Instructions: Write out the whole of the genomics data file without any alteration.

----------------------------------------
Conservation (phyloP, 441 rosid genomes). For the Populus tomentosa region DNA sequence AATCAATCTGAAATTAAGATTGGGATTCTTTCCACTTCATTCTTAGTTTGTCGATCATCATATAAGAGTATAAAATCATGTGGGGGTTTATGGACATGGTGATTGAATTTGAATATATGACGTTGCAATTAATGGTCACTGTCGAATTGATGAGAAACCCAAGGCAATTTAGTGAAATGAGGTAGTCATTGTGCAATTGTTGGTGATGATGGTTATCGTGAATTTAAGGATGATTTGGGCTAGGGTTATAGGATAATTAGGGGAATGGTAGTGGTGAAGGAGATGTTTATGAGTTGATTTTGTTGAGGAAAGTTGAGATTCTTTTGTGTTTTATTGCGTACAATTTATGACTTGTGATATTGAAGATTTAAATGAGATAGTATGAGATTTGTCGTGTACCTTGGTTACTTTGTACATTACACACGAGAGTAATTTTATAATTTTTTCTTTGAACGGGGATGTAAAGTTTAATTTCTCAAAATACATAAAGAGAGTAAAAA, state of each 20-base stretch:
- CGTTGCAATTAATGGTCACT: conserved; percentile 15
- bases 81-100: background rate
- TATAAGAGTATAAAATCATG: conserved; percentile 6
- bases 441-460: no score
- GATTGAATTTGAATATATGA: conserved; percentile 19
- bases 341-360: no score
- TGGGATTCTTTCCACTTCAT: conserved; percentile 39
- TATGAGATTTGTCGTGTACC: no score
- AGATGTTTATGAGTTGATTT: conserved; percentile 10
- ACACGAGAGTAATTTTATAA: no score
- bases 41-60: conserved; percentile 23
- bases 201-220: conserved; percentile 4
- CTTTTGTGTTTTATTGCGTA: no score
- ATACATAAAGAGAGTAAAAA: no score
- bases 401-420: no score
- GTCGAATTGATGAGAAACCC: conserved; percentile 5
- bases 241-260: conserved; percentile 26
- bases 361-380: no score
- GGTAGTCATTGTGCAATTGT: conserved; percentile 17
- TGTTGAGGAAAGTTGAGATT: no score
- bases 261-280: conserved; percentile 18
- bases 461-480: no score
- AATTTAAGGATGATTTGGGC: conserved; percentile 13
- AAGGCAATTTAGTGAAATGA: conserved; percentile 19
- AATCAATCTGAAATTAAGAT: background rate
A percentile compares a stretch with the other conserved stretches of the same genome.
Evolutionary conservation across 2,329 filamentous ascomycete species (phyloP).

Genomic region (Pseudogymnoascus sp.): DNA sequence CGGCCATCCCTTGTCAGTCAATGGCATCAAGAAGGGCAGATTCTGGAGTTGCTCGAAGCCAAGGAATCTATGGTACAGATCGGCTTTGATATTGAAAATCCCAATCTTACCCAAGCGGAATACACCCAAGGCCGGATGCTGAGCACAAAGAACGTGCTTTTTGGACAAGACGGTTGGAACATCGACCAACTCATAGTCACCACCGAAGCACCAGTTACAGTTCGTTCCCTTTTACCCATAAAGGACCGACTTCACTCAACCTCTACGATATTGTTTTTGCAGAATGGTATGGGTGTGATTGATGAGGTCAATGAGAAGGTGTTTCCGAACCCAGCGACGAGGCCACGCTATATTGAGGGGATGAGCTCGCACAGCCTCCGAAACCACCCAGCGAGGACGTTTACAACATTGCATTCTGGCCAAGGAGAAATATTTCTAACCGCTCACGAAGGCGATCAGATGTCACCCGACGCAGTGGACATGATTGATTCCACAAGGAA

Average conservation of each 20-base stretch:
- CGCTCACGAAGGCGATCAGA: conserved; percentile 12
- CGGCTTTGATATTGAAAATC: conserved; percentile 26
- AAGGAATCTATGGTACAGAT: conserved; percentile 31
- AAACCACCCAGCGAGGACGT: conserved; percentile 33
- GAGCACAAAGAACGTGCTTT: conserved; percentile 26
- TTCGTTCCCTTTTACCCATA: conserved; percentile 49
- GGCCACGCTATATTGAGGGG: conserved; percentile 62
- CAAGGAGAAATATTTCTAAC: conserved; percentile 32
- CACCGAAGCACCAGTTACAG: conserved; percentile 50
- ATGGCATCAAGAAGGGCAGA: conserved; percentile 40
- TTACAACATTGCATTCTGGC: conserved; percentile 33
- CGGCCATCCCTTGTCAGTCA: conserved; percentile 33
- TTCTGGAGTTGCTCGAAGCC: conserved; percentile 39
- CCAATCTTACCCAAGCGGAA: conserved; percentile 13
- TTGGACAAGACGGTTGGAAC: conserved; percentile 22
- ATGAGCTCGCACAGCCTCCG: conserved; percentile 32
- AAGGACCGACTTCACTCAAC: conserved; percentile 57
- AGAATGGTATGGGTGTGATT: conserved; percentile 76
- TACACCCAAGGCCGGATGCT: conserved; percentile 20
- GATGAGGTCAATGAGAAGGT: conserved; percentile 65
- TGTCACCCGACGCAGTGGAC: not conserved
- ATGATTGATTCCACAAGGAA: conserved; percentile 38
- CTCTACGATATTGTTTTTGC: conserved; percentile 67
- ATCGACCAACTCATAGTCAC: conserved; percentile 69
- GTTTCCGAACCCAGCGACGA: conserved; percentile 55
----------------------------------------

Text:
Conservation (phyloP, 441 rosid genomes). For the Populus tomentosa region DNA sequence AATCAATCTGAAATTAAGATTGGGATTCTTTCCACTTCATTCTTAGTTTGTCGATCATCATATAAGAGTATAAAATCATGTGGGGGTTTATGGACATGGTGATTGAATTTGAATATATGACGTTGCAATTAATGGTCACTGTCGAATTGATGAGAAACCCAAGGCAATTTAGTGAAATGAGGTAGTCATTGTGCAATTGTTGGTGATGATGGTTATCGTGAATTTAAGGATGATTTGGGCTAGGGTTATAGGATAATTAGGGGAATGGTAGTGGTGAAGGAGATGTTTATGAGTTGATTTTGTTGAGGAAAGTTGAGATTCTTTTGTGTTTTATTGCGTACAATTTATGACTTGTGATATTGAAGATTTAAATGAGATAGTATGAGATTTGTCGTGTACCTTGGTTACTTTGTACATTACACACGAGAGTAATTTTATAATTTTTTCTTTGAACGGGGATGTAAAGTTTAATTTCTCAAAATACATAAAGAGAGTAAAAA, state of each 20-base stretch:
- CGTTGCAATTAATGGTCACT: conserved; percentile 15
- bases 81-100: background rate
- TATAAGAGTATAAAATCATG: conserved; percentile 6
- bases 441-460: no score
- GATTGAATTTGAATATATGA: conserved; percentile 19
- bases 341-360: no score
- TGGGATTCTTTCCACTTCAT: conserved; percentile 39
- TATGAGATTTGTCGTGTACC: no score
- AGATGTTTATGAGTTGATTT: conserved; percentile 10
- ACACGAGAGTAATTTTATAA: no score
- bases 41-60: conserved; percentile 23
- bases 201-220: conserved; percentile 4
- CTTTTGTGTTTTATTGCGTA: no score
- ATACATAAAGAGAGTAAAAA: no score
- bases 401-420: no score
- GTCGAATTGATGAGAAACCC: conserved; percentile 5
- bases 241-260: conserved; percentile 26
- bases 361-380: no score
- GGTAGTCATTGTGCAATTGT: conserved; percentile 17
- TGTTGAGGAAAGTTGAGATT: no score
- bases 261-280: conserved; percentile 18
- bases 461-480: no score
- AATTTAAGGATGATTTGGGC: conserved; percentile 13
- AAGGCAATTTAGTGAAATGA: conserved; percentile 19
- AATCAATCTGAAATTAAGAT: background rate
A percentile compares a stretch with the other conserved stretches of the same genome.
Evolutionary conservation across 2,329 filamentous ascomycete species (phyloP).

Genomic region (Pseudogymnoascus sp.): DNA sequence CGGCCATCCCTTGTCAGTCAATGGCATCAAGAAGGGCAGATTCTGGAGTTGCTCGAAGCCAAGGAATCTATGGTACAGATCGGCTTTGATATTGAAAATCCCAATCTTACCCAAGCGGAATACACCCAAGGCCGGATGCTGAGCACAAAGAACGTGCTTTTTGGACAAGACGGTTGGAACATCGACCAACTCATAGTCACCACCGAAGCACCAGTTACAGTTCGTTCCCTTTTACCCATAAAGGACCGACTTCACTCAACCTCTACGATATTGTTTTTGCAGAATGGTATGGGTGTGATTGATGAGGTCAATGAGAAGGTGTTTCCGAACCCAGCGACGAGGCCACGCTATATTGAGGGGATGAGCTCGCACAGCCTCCGAAACCACCCAGCGAGGACGTTTACAACATTGCATTCTGGCCAAGGAGAAATATTTCTAACCGCTCACGAAGGCGATCAGATGTCACCCGACGCAGTGGACATGATTGATTCCACAAGGAA

Average conservation of each 20-base stretch:
- CGCTCACGAAGGCGATCAGA: conserved; percentile 12
- CGGCTTTGATATTGAAAATC: conserved; percentile 26
- AAGGAATCTATGGTACAGAT: conserved; percentile 31
- AAACCACCCAGCGAGGACGT: conserved; percentile 33
- GAGCACAAAGAACGTGCTTT: conserved; percentile 26
- TTCGTTCCCTTTTACCCATA: conserved; percentile 49
- GGCCACGCTATATTGAGGGG: conserved; percentile 62
- CAAGGAGAAATATTTCTAAC: conserved; percentile 32
- CACCGAAGCACCAGTTACAG: conserved; percentile 50
- ATGGCATCAAGAAGGGCAGA: conserved; percentile 40
- TTACAACATTGCATTCTGGC: conserved; percentile 33
- CGGCCATCCCTTGTCAGTCA: conserved; percentile 33
- TTCTGGAGTTGCTCGAAGCC: conserved; percentile 39
- CCAATCTTACCCAAGCGGAA: conserved; percentile 13
- TTGGACAAGACGGTTGGAAC: conserved; percentile 22
- ATGAGCTCGCACAGCCTCCG: conserved; percentile 32
- AAGGACCGACTTCACTCAAC: conserved; percentile 57
- AGAATGGTATGGGTGTGATT: conserved; percentile 76
- TACACCCAAGGCCGGATGCT: conserved; percentile 20
- GATGAGGTCAATGAGAAGGT: conserved; percentile 65
- TGTCACCCGACGCAGTGGAC: not conserved
- ATGATTGATTCCACAAGGAA: conserved; percentile 38
- CTCTACGATATTGTTTTTGC: conserved; percentile 67
- ATCGACCAACTCATAGTCAC: conserved; percentile 69
- GTTTCCGAACCCAGCGACGA: conserved; percentile 55